'The Night Listener'
A Dramatic search for the elusive truth
"The Night Listener," an intriguing adaptation of the 2000 Armistead Maupin novel, concerns voices and fabulations and lies, some more sinister than others.
Robin Williams plays Gabriel Noone, a National Public Radio commentator and, like Maupin (best known for "Tales of the City") a prominent fixture of the San Francisco culture scene.
Newly single - his lover, living with AIDS, has recently left him - Gabriel struggles to adjust.
Then, at a vulnerable point, comes the voice.
A publishing friend (Joe Morton) asks Gabriel to read an autobiographical manuscript written by a 14-year-old survivor of the most heinous sorts of abuse.
The writer's voice is clear, direct and indelible. The writer is Pete (Rory Culkin), who happens also to be a fan of Gabriel.
Soon Gabriel initiates telephone contact with the teenager, and a kind of father/son friendship grows.
Gabriel also speaks by phone to Donna, ailing Pete's adoptive mother (Toni Collette) who has squirreled away her son in the middle of Wisconsin - far, she says, from the people who harmed him.
When Gabriel decides to visit Wisconsin, against the advice of his ex-lover (Bobby Cannavale) and his bookkeeper friend (Sandra Oh), "The Night Listener" begins its game of truth-or-illusion in earnest.
Maupin wrote his novel in response to a real-life, firsthand incident.
In 1993, a young author named Anthony Godby Johnson published "Rock and a Hard Place: One Boy's Triumphant Story," a chronicle of childhood sexual trauma and survival. Maupin, dazzled by the honesty and writing in the book, contributed a jacket endorsement. Later he learned that the mysterious, isolated boy's identity, as well as his adoptive mother's veracity, remained a tantalizing open question.
A different director might have treated "The Night Listener" as pure pulp, especially with an adaptation juicing up some of the big scenes or the hurting-lovers sexual component.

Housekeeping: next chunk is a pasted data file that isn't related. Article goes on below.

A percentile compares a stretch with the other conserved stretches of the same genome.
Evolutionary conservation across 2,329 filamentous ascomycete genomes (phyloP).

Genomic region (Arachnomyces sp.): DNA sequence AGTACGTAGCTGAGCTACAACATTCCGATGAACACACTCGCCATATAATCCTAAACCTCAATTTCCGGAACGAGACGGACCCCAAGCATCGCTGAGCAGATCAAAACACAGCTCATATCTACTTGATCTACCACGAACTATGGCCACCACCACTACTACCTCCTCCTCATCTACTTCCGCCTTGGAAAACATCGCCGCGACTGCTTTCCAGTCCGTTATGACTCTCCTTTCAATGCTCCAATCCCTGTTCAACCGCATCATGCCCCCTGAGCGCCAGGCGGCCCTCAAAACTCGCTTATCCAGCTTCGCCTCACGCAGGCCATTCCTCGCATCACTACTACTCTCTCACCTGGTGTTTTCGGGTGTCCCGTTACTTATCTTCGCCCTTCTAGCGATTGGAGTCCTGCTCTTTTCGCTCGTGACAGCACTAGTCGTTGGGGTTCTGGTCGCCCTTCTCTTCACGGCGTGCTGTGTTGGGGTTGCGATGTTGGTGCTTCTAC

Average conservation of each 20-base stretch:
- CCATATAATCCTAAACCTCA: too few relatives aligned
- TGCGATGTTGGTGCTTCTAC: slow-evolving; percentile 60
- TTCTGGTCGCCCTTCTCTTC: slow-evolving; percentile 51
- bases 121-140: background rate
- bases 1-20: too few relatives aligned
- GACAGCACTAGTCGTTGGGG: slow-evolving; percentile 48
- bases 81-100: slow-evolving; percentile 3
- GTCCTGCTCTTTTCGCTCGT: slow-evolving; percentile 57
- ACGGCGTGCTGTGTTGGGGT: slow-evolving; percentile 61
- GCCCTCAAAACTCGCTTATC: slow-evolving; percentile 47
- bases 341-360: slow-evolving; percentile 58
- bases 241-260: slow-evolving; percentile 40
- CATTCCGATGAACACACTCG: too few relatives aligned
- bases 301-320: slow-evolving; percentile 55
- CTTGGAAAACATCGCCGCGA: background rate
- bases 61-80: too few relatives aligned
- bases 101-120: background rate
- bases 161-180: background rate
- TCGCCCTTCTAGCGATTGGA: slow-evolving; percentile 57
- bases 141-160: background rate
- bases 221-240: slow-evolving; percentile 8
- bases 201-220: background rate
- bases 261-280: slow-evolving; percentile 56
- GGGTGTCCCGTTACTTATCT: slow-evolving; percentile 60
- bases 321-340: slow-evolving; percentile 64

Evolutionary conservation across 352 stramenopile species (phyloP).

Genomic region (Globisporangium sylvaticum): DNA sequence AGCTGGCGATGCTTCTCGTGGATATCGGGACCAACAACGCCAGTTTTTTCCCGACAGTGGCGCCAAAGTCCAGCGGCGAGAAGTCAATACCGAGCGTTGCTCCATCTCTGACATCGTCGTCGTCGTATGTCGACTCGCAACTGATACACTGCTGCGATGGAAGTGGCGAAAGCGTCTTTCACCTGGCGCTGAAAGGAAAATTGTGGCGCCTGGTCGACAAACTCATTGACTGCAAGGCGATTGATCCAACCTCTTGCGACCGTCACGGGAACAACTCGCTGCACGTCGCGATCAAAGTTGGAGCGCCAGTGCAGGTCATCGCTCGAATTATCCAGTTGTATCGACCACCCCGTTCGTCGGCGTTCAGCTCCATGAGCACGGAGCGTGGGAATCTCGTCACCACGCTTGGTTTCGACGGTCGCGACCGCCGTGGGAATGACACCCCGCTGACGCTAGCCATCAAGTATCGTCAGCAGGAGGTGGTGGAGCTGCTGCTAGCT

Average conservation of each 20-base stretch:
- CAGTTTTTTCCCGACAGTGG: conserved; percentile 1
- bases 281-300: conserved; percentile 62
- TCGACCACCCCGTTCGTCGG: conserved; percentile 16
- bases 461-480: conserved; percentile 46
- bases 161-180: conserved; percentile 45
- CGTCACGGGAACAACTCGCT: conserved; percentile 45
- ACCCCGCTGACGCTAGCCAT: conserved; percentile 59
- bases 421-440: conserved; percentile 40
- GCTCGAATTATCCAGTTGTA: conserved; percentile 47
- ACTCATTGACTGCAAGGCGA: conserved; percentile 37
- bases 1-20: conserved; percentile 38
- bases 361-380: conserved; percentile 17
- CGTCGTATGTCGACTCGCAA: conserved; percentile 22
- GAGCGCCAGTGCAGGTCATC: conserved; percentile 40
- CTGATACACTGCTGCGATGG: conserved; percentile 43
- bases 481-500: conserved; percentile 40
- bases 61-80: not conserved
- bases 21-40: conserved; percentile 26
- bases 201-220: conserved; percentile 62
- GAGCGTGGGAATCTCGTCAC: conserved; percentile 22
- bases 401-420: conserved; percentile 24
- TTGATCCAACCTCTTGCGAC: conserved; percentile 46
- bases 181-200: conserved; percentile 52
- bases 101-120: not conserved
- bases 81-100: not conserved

Maupin's book, adapted by Maupin, his real-life former lover Terry Anderson and director Patrick Stettner for the screen, has been sanitized. Stettner's strength is in low-keyed character development rather than commercial-minded suspense. The trade-off is, in the end, an honorable one. It's a small but crafty and well-acted picture.
As Gabriel, Williams begins and ends "The Night Listener" in the radio studio, recording the story of Pete and Donna for his listeners.
Williams acts in a comfortable "Good Will Hunting" mode here. He's a generous performer, which you can't say of every comic-turned-actor.
In simple, expository scenes with the terrific Oh, for example, Williams puts his intuitive improvisational skills to dramatic advantage just by watching and responding.
Collette plays the other key role, and while her own energy tends to overfill a character, Donna is a raw nerve (among other things) and Collette's snappish, edgy approach feels right here.
Stettner errs on the side of caution: The pacing and staging of the later scenes could use a little more electricity and momentum, and a little less restraint.
Yet "The Night Listener" keeps you watching. And listening.